[Page 276]

59. Memorandum From the President’s Assistant for National Security Affairs (Brzezinski)1

MEMORANDUM FOR

  • The Secretary of State
  • The Secretary of the Treasury
  • The Secretary of Defense
  • The Secretary of Agriculture
  • The Director, Office of Management and Budget
  • The Administrator, Agency for International Development
  • The Chairman, Council of Economic Advisers
  • The Director, Office of Science and Technology Policy

SUBJECT

  • Economic Assistance Strategy

The President has reviewed the interagency paper on foreign aid2 and made the following decisions.

1. Strategy #2 is approved. This strategy would concentrate on helping poor people in poor countries, with flexibility to reach poor people in middle-income countries as well. (The paper indicates that this strategy “would provide both bilateral development aid and PL–4803 to meet the basic human needs of poor people, primarily in [Page 277]poor countries, which would continue to receive top priority, but also in middle-income countries if enough aid were available. The dominant factor in allocating aid among countries would be where it would do the most good to help poor people; any aid to governments of middle-income countries would thus depend on the recipient’s commitment to helping its poor.” The paper also notes that Security Supporting Assistance will continue to be used to advance our political purposes; that global needs such as food, health, and population will be emphasized; that concessional aid will be provided for technological collaboration with both poor and middle-income countries; and that the international institutions’ hard-loan windows will aid middle-income countries while their soft-loan windows aid poor countries.)4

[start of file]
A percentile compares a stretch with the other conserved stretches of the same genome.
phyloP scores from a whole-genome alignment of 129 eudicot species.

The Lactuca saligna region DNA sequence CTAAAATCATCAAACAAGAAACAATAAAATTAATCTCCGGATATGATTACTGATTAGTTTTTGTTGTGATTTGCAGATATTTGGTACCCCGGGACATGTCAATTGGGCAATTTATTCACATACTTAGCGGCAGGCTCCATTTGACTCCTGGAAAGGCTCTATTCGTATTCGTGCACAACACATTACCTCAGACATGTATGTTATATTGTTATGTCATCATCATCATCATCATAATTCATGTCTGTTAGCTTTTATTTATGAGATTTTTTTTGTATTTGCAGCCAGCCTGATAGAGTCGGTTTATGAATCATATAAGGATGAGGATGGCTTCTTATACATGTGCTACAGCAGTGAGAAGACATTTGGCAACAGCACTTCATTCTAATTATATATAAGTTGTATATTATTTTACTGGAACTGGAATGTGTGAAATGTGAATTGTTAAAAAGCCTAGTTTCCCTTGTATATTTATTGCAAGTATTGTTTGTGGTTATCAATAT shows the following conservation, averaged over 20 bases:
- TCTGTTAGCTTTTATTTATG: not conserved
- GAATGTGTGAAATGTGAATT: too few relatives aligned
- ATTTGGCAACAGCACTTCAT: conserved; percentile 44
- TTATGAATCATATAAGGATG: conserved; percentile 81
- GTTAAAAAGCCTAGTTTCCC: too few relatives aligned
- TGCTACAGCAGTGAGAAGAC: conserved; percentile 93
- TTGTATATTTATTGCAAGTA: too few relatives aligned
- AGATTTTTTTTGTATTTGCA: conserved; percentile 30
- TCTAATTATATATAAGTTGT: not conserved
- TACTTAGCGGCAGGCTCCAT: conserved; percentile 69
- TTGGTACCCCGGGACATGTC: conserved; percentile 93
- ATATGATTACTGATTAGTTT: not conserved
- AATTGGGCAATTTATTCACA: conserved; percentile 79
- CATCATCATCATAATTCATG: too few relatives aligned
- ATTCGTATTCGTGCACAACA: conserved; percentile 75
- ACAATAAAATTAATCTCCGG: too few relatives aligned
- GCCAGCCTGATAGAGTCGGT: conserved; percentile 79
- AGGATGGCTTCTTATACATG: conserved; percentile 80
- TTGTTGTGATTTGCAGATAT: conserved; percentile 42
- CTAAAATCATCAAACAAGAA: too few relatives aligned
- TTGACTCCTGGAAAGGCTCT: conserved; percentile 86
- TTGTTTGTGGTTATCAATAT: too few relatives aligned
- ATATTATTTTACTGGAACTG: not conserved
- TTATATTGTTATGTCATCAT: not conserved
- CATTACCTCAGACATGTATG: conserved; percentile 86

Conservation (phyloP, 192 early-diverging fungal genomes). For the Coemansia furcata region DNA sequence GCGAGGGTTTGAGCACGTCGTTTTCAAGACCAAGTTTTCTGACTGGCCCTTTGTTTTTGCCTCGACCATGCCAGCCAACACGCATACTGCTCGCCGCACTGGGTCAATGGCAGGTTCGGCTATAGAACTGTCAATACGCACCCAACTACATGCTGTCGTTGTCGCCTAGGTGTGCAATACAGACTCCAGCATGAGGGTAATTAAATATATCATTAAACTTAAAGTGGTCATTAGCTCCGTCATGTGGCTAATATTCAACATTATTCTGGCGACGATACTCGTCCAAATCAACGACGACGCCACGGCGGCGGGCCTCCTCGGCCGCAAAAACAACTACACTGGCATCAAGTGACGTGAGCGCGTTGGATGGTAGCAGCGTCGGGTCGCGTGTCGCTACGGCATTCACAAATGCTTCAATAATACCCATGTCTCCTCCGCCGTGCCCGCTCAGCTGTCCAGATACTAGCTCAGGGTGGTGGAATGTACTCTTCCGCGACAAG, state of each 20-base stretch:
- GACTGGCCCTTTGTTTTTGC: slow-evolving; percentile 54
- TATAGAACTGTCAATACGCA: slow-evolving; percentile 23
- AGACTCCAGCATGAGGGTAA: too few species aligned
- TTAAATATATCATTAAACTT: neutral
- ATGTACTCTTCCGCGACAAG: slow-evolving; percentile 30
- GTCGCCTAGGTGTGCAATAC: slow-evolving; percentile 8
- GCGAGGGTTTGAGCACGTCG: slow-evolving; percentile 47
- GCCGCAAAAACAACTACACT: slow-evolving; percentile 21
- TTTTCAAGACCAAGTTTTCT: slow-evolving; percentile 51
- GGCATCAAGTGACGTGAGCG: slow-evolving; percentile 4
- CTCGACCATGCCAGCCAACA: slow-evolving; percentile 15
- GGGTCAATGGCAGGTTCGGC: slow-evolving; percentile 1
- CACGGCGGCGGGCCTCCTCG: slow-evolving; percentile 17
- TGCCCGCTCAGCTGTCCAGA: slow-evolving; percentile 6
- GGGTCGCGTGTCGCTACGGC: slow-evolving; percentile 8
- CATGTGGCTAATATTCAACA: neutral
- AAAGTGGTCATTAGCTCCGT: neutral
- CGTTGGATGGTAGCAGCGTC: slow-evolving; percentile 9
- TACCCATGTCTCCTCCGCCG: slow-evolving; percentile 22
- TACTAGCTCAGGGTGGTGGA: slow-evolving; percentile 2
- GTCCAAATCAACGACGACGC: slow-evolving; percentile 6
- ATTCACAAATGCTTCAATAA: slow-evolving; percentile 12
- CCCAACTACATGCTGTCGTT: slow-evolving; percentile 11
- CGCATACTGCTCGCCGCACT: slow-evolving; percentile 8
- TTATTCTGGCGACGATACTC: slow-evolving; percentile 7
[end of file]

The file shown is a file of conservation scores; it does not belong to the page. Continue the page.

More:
ACTION: State, AID, OMB

2. The moderate funding option is approved. This would raise bilateral and multilateral concessional development aid (including SSA) in FY 1982 to somewhat over $10 billion in current dollars and to around $8 billion in constant 1977 dollars, or an increase of about one-third in FY 1978 levels of concessional aid in real terms. (The paper notes that this could result (i) in an increase of 50% in real terms over the FY 1978 contributions to soft-loan windows of multilateral banks; (ii) in an increase of about 100% in real terms in bilateral development aid over FY 1978 levels; (iii) in SSA remaining about where it is now; and (iv) in an increase in PL–480 sales. The paper points out that this mix of programs is only one of a number that might be appropriate at this funding level.)5

ACTION: State, Agriculture, AID, OMB

3. The President has asked that a comprehensive program be developed to describe the need for development assistance to the American people, stressing both the conservative and idealistic implications of this assistance, and using well-known persons in a wide variety of fields for this purpose.6

[Page 278]

ACTION: State, Treasury, and AID should prepare a memorandum outlining such a program, and covering both multilateral and bilateral aid, by December 15.

Zbigniew